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Recent Divorce Trends in America

When we look at the types and number of people getting divorced in Chicago today, are those trends the same as they were twenty or thirty years ago? According to a recent article in The Washington Post, many of us have heard the “myth” that “about half of all marriages end in divorces,” but that is not exactly true. To be sure, recent research by Nathan Yau of Flowing Data indicated that number does fall into the realm of myth because it does not take into account the demographics of those who are filing for divorce and those who get married. So, what do you need to know to help set the record straight?

We Are Not Using the Correct Mathematical Calculation

To begin with, the myth of the current divorce rate is likely the result of some bad calculations. According to Yau, the fiction that around 50 percent of all marriages result in divorce is the product of “bad math.” As he explains, it stems from people simply “dividing the divorce rate by the marriage rate in a given year.” And if you perform that equation for data from 2014, you see that for every 1,000 women in the U.S., there were 17 marriages and 8.7 divorces. When you divide 8.7 by 17, you might assume that the divorce rate was 51 percent that year. Why does that formula fail to make sense?

As the article clarifies, “the problem is that the people who are marrying each other in 2014 aren’t the same as the people who are divorcing each other in 2014.” In other words, “if you look at the data over a longer period of time, it becomes clear that the divorce rate is lower than half.” If we do some better calculations, it is relatively easy to see that the divorce rate in the United States has been declining since the early 1980s. Indeed, the divorce rate was at its peak in the 1970s and early 1980s, and we haven’t seen those rates of divorce since then. Current trends suggest that only about one-third of marriages these days end in divorce.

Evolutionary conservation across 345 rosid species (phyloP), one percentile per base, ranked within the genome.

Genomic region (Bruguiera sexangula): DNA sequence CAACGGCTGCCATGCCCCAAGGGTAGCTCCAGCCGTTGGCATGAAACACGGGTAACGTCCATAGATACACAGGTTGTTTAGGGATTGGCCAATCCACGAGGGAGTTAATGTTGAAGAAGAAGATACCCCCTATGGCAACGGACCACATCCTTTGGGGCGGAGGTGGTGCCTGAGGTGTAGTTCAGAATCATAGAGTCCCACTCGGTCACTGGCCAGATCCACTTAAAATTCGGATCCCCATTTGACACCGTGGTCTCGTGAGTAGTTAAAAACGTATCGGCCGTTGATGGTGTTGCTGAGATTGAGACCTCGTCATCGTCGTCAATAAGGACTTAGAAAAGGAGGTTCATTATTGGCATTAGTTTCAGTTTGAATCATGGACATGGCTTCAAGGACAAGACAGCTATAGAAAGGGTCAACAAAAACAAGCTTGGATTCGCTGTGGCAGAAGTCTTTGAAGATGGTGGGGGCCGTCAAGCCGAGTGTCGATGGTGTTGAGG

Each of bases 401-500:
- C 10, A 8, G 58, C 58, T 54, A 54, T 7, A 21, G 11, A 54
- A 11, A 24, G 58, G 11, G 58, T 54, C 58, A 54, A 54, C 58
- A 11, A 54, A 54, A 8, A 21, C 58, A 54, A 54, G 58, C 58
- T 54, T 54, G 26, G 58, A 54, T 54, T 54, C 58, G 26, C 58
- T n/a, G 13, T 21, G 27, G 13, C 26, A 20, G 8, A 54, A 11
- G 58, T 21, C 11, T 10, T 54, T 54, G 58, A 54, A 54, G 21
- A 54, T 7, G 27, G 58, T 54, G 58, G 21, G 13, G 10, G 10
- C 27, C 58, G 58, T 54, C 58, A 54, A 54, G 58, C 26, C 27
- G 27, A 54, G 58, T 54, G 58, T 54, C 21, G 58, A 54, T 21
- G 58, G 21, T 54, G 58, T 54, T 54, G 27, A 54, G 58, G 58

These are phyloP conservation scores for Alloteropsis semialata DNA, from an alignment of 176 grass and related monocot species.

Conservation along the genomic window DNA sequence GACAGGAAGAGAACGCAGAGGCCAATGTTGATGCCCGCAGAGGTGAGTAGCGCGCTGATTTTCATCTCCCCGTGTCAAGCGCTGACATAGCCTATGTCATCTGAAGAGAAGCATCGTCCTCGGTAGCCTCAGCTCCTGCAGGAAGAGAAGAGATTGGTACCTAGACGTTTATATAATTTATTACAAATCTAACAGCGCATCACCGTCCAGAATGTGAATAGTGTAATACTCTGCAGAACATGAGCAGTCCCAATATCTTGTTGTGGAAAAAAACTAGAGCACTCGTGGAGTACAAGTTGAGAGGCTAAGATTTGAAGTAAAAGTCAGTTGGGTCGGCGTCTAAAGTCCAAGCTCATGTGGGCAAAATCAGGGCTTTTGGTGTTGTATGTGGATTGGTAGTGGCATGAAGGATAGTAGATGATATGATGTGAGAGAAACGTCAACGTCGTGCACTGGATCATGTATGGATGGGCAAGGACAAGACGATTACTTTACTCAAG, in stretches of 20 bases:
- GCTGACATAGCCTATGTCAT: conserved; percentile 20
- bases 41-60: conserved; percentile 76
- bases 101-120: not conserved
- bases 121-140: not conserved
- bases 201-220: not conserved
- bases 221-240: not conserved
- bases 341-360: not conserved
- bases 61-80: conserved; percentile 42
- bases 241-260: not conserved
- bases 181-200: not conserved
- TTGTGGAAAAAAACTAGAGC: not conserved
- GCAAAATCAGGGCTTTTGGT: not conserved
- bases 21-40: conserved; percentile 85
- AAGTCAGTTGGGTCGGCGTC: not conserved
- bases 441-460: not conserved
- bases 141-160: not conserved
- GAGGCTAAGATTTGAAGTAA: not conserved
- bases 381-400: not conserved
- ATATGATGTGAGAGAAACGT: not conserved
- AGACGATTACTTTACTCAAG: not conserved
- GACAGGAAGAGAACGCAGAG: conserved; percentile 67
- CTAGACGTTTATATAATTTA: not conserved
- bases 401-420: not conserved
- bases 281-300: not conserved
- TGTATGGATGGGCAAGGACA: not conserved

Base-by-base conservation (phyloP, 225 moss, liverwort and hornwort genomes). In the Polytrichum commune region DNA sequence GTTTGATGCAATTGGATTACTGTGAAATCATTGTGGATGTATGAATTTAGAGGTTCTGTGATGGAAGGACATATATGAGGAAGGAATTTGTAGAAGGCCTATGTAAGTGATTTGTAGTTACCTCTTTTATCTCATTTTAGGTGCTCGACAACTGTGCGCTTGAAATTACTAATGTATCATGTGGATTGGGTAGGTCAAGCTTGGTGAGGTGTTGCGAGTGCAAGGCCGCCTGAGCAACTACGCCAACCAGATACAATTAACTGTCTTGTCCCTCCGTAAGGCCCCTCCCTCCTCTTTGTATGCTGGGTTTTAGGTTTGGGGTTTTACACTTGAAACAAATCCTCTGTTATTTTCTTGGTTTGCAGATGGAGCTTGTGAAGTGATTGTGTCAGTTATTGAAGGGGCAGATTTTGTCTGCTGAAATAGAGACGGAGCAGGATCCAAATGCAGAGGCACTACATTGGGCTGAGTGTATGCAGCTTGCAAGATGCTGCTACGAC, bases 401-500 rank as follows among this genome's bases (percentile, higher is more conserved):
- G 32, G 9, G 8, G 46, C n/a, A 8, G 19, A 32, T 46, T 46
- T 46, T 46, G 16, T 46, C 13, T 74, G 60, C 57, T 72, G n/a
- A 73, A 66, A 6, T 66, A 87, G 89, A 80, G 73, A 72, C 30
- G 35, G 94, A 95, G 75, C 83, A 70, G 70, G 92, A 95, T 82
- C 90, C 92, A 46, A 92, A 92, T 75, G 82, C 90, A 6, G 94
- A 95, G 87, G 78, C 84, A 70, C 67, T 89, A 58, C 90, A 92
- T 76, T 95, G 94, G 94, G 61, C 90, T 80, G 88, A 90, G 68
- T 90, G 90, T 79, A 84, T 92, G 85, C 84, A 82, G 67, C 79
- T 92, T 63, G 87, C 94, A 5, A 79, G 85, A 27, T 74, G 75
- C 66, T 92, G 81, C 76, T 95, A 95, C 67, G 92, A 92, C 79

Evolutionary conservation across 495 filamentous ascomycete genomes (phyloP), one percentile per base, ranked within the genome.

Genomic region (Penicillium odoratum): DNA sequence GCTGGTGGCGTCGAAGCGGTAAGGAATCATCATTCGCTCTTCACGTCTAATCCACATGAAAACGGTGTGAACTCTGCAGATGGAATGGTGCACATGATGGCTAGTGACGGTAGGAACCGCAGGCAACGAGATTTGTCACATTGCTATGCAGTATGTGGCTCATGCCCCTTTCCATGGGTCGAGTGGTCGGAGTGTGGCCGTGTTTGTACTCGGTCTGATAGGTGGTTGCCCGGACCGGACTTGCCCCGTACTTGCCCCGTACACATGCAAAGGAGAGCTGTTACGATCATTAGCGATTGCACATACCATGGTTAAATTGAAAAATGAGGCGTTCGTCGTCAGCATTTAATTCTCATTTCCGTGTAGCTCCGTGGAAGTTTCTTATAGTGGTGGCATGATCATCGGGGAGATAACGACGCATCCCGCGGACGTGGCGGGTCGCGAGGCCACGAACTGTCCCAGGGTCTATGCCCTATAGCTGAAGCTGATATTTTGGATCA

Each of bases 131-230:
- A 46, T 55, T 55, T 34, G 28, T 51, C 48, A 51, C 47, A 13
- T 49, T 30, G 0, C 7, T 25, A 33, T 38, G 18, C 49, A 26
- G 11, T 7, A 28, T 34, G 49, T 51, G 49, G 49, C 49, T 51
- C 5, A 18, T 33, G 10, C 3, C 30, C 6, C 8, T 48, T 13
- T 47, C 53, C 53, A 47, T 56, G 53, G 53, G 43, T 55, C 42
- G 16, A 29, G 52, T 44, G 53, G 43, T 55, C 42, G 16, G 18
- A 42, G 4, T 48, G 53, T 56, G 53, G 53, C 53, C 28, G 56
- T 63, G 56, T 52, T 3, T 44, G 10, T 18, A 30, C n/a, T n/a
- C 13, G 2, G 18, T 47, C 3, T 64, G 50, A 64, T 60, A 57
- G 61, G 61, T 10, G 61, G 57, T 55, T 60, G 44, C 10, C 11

The Numbers Alone Do Not Tell Us Everything We Need to Know 

In addition to some faulty division, only looking at numbers when determining the current divorce rate means that we are leaving out significant factors. What are we failing to see? In short, divorce rates are higher among some groups of people than others. The following data compiled by Yau helps to show how different divorce rates may exist for distinct demographics:

  • Educational background may play a role: around 39 percent of men and 37 percent of women with only a high school diploma have a marriage that ends in divorce. Those rates drop to 29 percent of women and 28 percent of men with a bachelor’s degree.
  • Race could be a factor: the rates for getting divorced or remarried are slightly higher for black Americans than for whites, while divorce rates are much lower among Hispanics. The rates of divorce and remarriage are the lowest, however, among Asian-Americans, while the highest rates of divorce and remarriage are seen among Native Americans.

Determining divorce rates, in short, is more complicated than it might at first seem. If you have questions about filing for divorce in Chicago, you should discuss your case with an experienced Chicago divorce lawyer. An advocate at our firm can answer your questions today. Contact M. Scott Gordon & Associates to learn more about our services.